Much interest has focussed on the period since 1998 and an observed reduction in warming trend, most marked in NH winter (Cohen et al., 2012). Various investigators have pointed out the limitations of such short-term trend analysis in the presence of auto-correlated series variability and that several other similar length phases of no warming exist in all the observational records and in climate model simulations (Easterling and Wehner, 2009; Peterson et al., 2009; Liebmann et al., 2010; Foster and Rahmstorf, 2011; Santer et al., 2011). This issue is discussed in the context of model behaviour, forcings and natural variability in Box 9.2 and Section 10.3.1. Regardless, all global combined LSAT and SST data sets exhibit a statistically non-significant warming trend over 1998–2012 (0.042°C ± 0.093°C per decade (HadCRUT4); 0.037°C ± 0.085°C per decade (NCDC MLOST); 0.069°C ± 0.082°C per decade (GISS)). An average of the trends from these three data sets yields an estimated change for the 1998–2012 period of 0.05 [–0.05 to +0.15] °C per decade. Trends of this short length are very sensitive to the precise period selection with trends calculated in the same manner for the 15-year periods starting in 1995, 1996, and 1997 being 0.13 [0.02 to 0.24], 0.14 [0.03 to 0.24] and 0.07 [–0.02 to 0.18] (all °C per decade), respectively.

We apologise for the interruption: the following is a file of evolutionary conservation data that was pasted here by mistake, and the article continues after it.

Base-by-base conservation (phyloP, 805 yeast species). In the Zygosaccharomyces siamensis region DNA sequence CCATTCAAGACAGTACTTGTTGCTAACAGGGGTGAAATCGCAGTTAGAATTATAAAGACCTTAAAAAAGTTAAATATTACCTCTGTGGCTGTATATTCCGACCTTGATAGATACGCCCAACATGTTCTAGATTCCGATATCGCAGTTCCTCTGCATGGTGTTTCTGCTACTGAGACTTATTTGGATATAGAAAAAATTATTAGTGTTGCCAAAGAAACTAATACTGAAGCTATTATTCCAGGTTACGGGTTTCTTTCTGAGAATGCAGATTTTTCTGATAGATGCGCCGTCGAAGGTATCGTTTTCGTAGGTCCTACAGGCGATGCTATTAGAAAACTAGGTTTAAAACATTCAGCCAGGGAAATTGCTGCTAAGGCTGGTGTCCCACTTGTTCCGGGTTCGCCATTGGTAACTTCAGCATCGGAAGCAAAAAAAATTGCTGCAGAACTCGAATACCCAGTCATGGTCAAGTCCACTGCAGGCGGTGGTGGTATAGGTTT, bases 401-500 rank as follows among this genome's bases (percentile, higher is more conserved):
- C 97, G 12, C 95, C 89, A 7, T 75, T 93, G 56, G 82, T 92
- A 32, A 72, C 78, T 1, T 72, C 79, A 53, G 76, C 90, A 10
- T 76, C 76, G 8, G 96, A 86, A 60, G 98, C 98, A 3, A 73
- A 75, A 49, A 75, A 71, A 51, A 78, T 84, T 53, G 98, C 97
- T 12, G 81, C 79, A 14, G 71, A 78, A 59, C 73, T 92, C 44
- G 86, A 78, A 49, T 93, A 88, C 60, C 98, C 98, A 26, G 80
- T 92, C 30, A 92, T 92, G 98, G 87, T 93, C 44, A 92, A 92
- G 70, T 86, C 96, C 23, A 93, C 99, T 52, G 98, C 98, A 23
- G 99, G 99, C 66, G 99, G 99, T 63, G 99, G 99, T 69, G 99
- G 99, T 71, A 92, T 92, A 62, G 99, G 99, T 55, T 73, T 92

In summary, it is certain that globally averaged near surface temperatures have increased since the late 19th century. Each of the past three decades has been warmer than all the previous decades in the instrumental record, and the decade of the 2000s has been the warmest. The globally averaged combined land and ocean surface temperature data as calculated by a linear trend, show a warming of 0.85 [0.65 to 1.06] °C, over the period 1880–2012, when multiple independently produced datasets exist, about 0.89°C [0.69 to 1.08] °C over the period 1901–2012, and about 0.72 [0.49° to 0.89] °C over the period 1951–2012. The total increase between the average of the 1850–1900 period and the 2003–2012 period is 0.78 [0.72 to 0.85] °C and the total increase between the average of the 1850–1900 period and the reference period for projections 1986−2005 is 0.61 [0.55 to 0.67] °C, based on the single longest dataset available. For the longest period when calculation of regional trends is sufficiently complete (1901–2012), almost the entire globe has experienced surface warming. In addition to robust multi-decadal warming, global mean surface temperature exhibits substantial decadal and interannual variability. Owing to natural variability, trends based on short records are very sensitive to the beginning and end dates and do not in general reflect long-term climate trends. As one example, the rate of warming over the past 15 years (1998–2012; 0.05 [–0.05 to +0.15] °C per decade), which begins with a strong El Niño, is smaller than the rate calculated since 1951 (1951–2012; 0.12 [0.08 to 0.14] °C per decade)Trends for 15-year periods starting in 1995, 1996, and 1997 are 0.13 [0.02 to 0.24], 0.14 [0.03 to 0.24] and 0.07 [–0.02 to 0.18], respectively.